I’ve sung the praises of our experience with Destination Imagination before, but I’m about to do it again. We probably won’t start meeting with our team until November, but I just noticed the challenges have come out since I last checked so I got all excited! Our team is a Rising Stars team so this year’s challenge revolves around learning all about bugs. We’ll have to go to the Bug Zoo at the Natural History Museum and the Invertebrate House at the Zoo! Who knows what else! I think Destination Imagination (or the organization they spun off from – Odyssey of the Mind) is perfect for homeschoolers because it encourages the sort of socialization experiences that all kids need. Last year, while I’m not saying they perfected this or anything, the kids on my team learned to work together, to negotiate with each other, to compromise, to brainstorm together and to generally have fun while doing it. Plus, there is the creative component. I’ve written a little about creativity here. I think the way that Destination Imagination provides a structure and rigid rules while also opening the door for complete chaos within that framework is the perfect way to encourage creativity.
Traveling has been one of the greatest creative distractions. It takes a lot out of me so that I can’t get much writing done. Actually, that’s an exaggeration. It means I don’t get any writing done.
However, I have a myriad of other creative distractions that tear me away from writing. I think the creative process is such a difficult one to understand. Watching my kids, they are filled with a seemingly unlimited supply of creative juices. On the other hand, they have small attention spans and few skills through which to express their creativity. Last year we participated in the Destination Imagination program, which I highly recommend for homeschoolers, by the way. They have a specific category for K-2 teams with its own challenge. At the team leader training I went to, the trainer explained that many people think of Destination Imagination as a “creativity competition” which it is, kind of. However, she said it doesn’t not teach creativity because kids already have that. It teaches teamwork and encourages skills to harness creativity. A fine distinction and a difficult one.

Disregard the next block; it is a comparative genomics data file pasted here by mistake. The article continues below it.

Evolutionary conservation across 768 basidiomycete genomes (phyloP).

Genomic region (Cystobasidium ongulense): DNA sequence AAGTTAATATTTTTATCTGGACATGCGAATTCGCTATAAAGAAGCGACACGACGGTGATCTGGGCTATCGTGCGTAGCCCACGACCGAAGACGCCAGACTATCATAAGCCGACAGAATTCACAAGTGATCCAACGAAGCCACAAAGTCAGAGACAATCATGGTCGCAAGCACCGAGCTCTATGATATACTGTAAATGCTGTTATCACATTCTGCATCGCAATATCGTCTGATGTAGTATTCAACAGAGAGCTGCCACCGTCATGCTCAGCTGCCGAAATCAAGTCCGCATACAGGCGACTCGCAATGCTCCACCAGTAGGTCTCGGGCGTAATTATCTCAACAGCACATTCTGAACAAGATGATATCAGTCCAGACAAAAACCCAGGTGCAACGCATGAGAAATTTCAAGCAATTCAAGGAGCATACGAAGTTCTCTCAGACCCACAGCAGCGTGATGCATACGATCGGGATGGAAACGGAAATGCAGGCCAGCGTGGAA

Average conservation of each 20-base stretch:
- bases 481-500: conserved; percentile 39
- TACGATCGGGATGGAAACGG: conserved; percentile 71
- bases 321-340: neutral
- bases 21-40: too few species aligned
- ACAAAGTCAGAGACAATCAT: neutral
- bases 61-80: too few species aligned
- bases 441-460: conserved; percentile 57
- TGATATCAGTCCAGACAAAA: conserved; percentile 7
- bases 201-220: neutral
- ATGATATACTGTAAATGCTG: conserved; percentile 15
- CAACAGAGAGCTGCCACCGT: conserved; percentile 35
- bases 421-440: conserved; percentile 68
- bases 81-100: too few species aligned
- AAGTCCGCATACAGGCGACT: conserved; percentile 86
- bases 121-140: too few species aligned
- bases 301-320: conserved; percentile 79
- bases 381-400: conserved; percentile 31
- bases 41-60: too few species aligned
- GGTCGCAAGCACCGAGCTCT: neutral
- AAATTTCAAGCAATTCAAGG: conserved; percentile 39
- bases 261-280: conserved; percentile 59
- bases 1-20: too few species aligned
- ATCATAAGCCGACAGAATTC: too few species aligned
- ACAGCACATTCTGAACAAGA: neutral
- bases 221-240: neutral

I have the skills (or, at least, a few skills), but sometimes I think I’m missing that mad rush of creative flow that kids have. I feel like my creativity is something that gets parceled out like my time. There is only a limited amount. When it dries up, I may as well go watch TV.
Homeschooling, especially planning and finding new materials or dreaming up activities, soaks up my creative energy. Blogging is an outlet, I’m finding, but it also drinks down a little. Oddly, organization uses it up for me. Occasionally I go on mad rushes to organize bits of the house or “improve” things and I find I almost never get any writing done when I’m at it. Then there are the artistic side projects that take me away. I did some lino and wood block printing in the winter that was excellent fun. It rejuvenates me to find a new artistic hobby, but it also zaps that creativity allowance. There are also sewing projects, especially T-shirts for Mushroom and BalletBoy, that take my creativity juice.
In the end, I always return to my writing. It wants to come out and it refuses to be ignored. When I don’t write for a long stretch, I begin to get a little anxious. Stories build up and I have to get back to the keyboard, even if it’s just to set down a little bit.